She went by the Instagram user name Sweetkym70 (probably still does, I wouldn’t know because I’m pretty sure she’s blocked me on Instagram and Facebook since this incident) and not minutes after I’d made the post I saw a comment from her saying, “I Honestly do NOT like this post :(“
Now there were a lot of ways I could have responded to this. I could have said “sorry,” which would have been a lie because I was not sorry in the least for posting something she didn’t like. I could have said “I’m sorry you don’t like it, but that’s the way I feel,” which would have been a bit closer to the truth than a simple “sorry.” I also could have said “tough shit.” which is what I might have said to just about anyone else. Instead I went with the following: “That’s okay, Sweetkym70, not everybody is ready to set aside their mythologies and superstitions and imaginary friends.”
It may have been the line about “imaginary friends” that cost me an actual one. She responded with, “That’s just RUDE! Funny how you grew up in a church and even married a preacher’s daughter! YET turned your life to the devil! I feel sad for you!”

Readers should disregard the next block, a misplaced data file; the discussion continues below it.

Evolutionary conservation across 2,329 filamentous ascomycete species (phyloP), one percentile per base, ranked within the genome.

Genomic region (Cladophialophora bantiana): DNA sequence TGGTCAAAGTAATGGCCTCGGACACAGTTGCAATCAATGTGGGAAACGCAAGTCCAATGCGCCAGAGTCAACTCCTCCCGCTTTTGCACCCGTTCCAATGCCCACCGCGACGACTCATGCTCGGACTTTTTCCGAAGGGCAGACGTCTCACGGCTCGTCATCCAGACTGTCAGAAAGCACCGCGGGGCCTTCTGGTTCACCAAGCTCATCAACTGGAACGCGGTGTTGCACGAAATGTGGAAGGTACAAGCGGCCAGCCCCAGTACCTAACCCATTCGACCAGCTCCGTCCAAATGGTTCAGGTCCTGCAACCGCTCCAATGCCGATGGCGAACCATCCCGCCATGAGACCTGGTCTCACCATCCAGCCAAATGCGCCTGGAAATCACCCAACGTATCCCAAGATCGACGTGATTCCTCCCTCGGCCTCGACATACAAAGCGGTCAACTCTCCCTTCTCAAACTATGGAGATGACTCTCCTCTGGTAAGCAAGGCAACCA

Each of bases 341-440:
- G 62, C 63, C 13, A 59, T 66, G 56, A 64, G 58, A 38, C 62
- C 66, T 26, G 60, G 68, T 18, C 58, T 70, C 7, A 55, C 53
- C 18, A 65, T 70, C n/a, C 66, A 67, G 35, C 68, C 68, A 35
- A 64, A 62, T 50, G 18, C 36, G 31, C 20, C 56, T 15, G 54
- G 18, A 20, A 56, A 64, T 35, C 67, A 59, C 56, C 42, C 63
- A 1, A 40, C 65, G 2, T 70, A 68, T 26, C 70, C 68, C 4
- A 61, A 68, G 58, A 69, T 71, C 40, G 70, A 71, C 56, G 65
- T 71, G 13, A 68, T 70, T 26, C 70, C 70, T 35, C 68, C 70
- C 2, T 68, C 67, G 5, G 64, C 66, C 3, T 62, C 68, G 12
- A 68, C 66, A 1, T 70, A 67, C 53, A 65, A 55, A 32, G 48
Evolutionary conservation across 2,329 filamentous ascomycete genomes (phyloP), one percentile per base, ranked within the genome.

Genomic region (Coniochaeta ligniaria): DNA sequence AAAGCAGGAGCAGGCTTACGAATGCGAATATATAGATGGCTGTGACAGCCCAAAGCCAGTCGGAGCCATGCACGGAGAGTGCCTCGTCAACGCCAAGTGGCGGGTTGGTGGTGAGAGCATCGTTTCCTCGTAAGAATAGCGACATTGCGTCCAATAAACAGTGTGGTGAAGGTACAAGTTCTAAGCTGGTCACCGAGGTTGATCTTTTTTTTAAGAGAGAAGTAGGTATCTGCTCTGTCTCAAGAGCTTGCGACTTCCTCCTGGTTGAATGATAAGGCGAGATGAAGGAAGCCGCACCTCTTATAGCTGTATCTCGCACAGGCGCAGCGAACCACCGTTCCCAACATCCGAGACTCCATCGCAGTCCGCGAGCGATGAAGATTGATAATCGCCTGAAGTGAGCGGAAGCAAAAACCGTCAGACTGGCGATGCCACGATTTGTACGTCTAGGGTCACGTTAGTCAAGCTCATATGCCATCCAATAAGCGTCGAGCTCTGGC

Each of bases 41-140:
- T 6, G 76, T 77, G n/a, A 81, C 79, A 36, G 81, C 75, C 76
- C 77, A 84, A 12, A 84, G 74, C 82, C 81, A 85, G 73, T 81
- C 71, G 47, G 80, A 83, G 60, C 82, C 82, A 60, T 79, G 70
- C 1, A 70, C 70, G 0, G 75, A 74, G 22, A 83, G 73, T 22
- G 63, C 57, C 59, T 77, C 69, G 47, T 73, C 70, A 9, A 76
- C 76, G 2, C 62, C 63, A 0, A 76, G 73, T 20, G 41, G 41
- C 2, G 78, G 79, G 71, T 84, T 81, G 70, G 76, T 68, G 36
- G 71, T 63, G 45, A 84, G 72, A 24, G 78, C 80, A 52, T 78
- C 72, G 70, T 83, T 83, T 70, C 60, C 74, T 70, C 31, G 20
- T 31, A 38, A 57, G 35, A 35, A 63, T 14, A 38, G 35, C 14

Now there are so many things wrong with that statement that I could have gone on forever. I could have pointed out that the preacher’s daughter she is talking about is, today, quite literally a whore. This is not a jaded ex spouse talking either. She actually sleeps with guys for drug money, or so I am told. I most certainly have not “turned my life to the devil” as she claims (that’s kind of like saying “you turned your life to Lord Voldermort,” I have no fear whatsoever of fictional characters). Saying that I “grew up in a church” implies not that I was raised Christian, but that I actually lived in the building. I did not. And on and on. What I did reply with was. “I’m sorry you feel that way. I’d point out that the devil is no more real than god, but it appears that would be a waste of my time and energy. You’re right though, I did used to believe in god and the talking snake and Noah and his big boat, Jonah and his big fish… as well as Santa Claus, the Easter Bunny, and the Tooth Fairy. The thing is, I grew up.”